The insane reason Princess Diana's niece won't inherit the family fortune

Penny Burfitt
Lifestyle & Entertainment Producer
Kitty Spencer may be the noble darling of Instagram, but old-fashioned tradition means she loses out to her little brother. Photo: Instagram/kitty.spencer

Lady Kitty Spencer is arguably the most-watched royal adjacent on the globe, yet her own family has managed to completely overlook her when it comes to inheriting the sprawling ancestral estate.

The stunning niece of the late Princess Diana may have graced fashion magazines, strutted runways and nabbed nearly half a million Instagram followers, but her younger brother Louis has something she doesn’t.

A Y chromosome.

Kitty poses with her younger brother Louis (far left) who stands to inherit everything. Photo: Instagram/kitty.spencer

A step behind royalty

Yep, that old chestnut is alive and wheezing and Lady Kitty Spencer is its latest victim according to an interview her father Earl Spencer - Diana’s brother - gave to the Telegraph over the weekend.

“Is it any fairer that the eldest child gets it instead of the eldest male? Whatever you say is a selection,” he said after confirming that his 25-year-old son would inherit the family digs over his three older sisters.

'Boys rule girls drool', or words to that effect from Earl Spencer. Photo: Getty Images
Youngest child of the Earl of Spencer's first marriage, Louis stands to inherit everything. Photo: Facebook

Look, Louis Spencer may be an extremely handsome, and underrated noble guy, but that doesn't mean he should be prioritised over his equally hot and stylish older sisters.

Lady Kitty is the eldest in the family, but the archaic inheritance tradition mandates that the estate be bequeathed to the eldest male in entirety, this being despite the monarch herself doing away with male-preference primogeniture for absolute primogeniture before the birth of Prince George.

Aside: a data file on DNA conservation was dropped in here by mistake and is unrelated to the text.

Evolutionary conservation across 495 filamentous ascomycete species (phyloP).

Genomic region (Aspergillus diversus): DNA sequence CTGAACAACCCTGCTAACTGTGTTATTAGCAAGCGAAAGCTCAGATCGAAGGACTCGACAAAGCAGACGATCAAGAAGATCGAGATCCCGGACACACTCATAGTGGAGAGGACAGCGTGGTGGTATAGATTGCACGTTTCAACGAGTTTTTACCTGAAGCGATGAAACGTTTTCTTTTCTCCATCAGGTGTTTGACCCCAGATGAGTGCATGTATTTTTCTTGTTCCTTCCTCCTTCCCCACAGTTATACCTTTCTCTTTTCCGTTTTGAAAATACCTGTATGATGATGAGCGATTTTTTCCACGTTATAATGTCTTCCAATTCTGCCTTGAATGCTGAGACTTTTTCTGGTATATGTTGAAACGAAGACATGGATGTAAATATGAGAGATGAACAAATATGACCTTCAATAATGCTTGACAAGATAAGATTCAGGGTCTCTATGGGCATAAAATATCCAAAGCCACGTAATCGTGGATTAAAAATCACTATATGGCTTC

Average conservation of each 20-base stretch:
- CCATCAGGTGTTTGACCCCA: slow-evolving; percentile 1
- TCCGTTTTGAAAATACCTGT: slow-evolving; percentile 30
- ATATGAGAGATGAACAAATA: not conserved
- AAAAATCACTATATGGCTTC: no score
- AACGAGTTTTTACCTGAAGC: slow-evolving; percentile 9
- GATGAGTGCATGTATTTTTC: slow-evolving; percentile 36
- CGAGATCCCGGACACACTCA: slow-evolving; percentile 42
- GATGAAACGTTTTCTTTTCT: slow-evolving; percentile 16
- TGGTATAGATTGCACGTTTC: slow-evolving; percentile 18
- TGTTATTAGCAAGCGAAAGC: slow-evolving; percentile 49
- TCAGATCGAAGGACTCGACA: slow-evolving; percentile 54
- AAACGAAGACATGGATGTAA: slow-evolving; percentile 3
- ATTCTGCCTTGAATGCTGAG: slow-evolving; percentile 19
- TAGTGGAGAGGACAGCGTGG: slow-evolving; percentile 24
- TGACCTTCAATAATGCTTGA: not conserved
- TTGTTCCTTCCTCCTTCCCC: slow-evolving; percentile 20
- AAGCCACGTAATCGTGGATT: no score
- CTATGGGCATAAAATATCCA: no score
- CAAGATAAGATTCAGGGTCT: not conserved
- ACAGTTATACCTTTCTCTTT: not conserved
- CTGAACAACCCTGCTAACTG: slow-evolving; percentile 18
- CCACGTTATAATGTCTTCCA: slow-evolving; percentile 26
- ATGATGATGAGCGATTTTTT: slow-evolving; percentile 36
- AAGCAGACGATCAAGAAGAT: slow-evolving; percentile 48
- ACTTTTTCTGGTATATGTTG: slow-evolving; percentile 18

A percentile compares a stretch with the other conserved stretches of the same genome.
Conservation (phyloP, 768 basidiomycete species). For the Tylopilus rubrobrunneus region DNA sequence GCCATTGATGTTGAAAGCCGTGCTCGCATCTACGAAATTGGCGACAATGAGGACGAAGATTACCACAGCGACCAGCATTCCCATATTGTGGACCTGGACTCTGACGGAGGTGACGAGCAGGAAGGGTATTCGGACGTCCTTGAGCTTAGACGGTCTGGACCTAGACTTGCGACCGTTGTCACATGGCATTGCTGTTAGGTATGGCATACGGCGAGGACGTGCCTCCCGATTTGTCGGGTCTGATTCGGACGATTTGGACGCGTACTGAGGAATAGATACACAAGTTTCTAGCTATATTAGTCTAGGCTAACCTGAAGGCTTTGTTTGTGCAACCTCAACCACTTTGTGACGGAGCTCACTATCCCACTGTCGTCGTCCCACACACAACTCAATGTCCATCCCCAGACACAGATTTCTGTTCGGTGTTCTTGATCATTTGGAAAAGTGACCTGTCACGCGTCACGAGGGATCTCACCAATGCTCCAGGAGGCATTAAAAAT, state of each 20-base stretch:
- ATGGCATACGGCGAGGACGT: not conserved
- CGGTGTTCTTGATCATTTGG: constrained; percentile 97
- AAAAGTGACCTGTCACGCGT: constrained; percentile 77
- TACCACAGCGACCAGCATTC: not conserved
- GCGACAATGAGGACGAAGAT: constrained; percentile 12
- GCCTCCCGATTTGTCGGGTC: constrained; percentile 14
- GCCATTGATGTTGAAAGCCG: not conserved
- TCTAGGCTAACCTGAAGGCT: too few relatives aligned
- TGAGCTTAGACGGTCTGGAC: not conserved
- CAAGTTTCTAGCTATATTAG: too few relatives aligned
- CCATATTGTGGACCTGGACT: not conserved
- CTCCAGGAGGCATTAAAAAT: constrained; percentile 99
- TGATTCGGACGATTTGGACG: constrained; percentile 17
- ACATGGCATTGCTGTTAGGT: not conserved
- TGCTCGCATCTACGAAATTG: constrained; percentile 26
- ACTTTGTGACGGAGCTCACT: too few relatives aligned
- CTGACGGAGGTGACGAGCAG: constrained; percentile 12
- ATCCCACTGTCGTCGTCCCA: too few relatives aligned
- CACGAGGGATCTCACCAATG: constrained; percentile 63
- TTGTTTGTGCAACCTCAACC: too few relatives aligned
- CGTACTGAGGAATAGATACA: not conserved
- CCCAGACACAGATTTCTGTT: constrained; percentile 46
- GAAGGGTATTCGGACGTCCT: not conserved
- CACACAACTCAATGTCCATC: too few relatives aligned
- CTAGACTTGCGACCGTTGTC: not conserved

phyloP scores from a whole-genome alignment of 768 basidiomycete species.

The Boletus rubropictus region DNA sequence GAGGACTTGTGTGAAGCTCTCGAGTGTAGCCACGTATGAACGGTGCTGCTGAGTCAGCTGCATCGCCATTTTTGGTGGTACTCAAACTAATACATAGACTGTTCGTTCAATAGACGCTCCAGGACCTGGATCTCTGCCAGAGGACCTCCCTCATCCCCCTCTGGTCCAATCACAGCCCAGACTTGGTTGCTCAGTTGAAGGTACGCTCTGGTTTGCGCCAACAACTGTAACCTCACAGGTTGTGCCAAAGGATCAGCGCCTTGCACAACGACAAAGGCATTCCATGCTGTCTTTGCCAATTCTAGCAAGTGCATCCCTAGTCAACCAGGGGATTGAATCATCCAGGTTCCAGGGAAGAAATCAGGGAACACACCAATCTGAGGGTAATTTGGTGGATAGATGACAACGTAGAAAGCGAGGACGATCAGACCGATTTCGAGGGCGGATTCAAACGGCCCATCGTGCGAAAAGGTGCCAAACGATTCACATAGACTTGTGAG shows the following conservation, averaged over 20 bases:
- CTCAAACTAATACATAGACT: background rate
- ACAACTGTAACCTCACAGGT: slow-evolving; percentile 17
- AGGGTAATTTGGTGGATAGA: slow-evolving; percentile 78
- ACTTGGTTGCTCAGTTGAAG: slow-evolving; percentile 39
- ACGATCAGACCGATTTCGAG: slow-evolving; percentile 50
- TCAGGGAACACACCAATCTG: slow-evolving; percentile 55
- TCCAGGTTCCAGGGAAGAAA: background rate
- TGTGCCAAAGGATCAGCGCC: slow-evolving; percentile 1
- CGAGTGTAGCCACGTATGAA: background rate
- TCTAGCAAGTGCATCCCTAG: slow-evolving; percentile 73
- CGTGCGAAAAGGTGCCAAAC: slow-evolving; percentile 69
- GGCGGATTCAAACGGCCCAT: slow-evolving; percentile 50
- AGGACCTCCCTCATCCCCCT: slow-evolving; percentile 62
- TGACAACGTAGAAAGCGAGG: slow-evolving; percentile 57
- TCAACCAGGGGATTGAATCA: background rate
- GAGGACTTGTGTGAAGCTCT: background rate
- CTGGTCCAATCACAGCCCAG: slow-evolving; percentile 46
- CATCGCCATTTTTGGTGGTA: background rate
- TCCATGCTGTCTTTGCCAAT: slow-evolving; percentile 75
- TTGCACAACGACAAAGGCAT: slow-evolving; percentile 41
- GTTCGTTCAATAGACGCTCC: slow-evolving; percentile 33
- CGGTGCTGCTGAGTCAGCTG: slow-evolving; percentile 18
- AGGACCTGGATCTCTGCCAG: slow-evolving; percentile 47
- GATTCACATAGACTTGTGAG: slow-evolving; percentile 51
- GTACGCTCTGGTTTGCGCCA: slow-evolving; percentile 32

Amelia, Eliza and Kitty Spencer have been snubbed by an anachronistic set of inheritance rules. Photo: Getty Images
Queen Elizabeth changed the rules so that Charlotte will now inherit ahead of little brother Louis. Photo: Getty Images

That is, Liz has decided that being a dude no longer leap-frogs you over every female on your path to the inheritance of thrones or estates or the like - at least in the Royal family.

Unfortunately, the landed gentry have not followed suit.

Basically, many of the English aristocracies are so firmly stuck in pre-Elizabethan England that we may as well prepare our neck ruffs because they're probably going to make a comeback.

The forgotten sisters

Louis, Eliza, Kitty and Amelia have swapped the monogrammed jumpers for chic fashion and rare public appearances. Photo: Getty Images

Meanwhile Kitty Spencer is standing on her own two feet, and doing it for herself with several lucrative deals with high-end fashion houses like Dolce and Gabbana keeping her clothed and fed.

Her equally attractive younger brother could probably make a decent dollar following suit, but with that kind of inheritance headed his way, he is understandably keeping clear of the fashion and public scene almost altogether.

The inheritance debacle may have you picturing a petulant youngster counting gold coins and rubbing his hands together in glee when you imagine Louis, but rare glimpses of the viscount show a handsome and seemingly kind 20-something (see puppy pics).

Louis' sweet look defies his unfair advantage in the family hierarchy. Photo: Instagram

His elder sisters Eliza and Amelia are twins and stay mainly out of the public eye, with Amelia a notable absence from her cousin Prince Harry’s wedding last year, despite the other Spencer children attending.

No surprise

A tradition so completely steeped in sexism and misogyny may jar, but it should hardly come as a surprise.

The English aristocracy have a habit of moving at a snail’s pace from one century to the next, but with the powerful female figures now entrenched in the 21st-century royal family we were - perhaps foolishly - hoping for more.

There is the argument to be made that bequeathing the entirety of an estate to one child keeps ancestral homes and lands in the family, where a split inheritance might divvy them up for sale, but with an estimated $179 million and multiple properties to go around, we're sure some kind of compromise could be reached.

Until then the ‘boys rule, girls drool’ method lives on.

Louis was always going to take centre stage if the old tradition was adhered to. Photo: Getty Images

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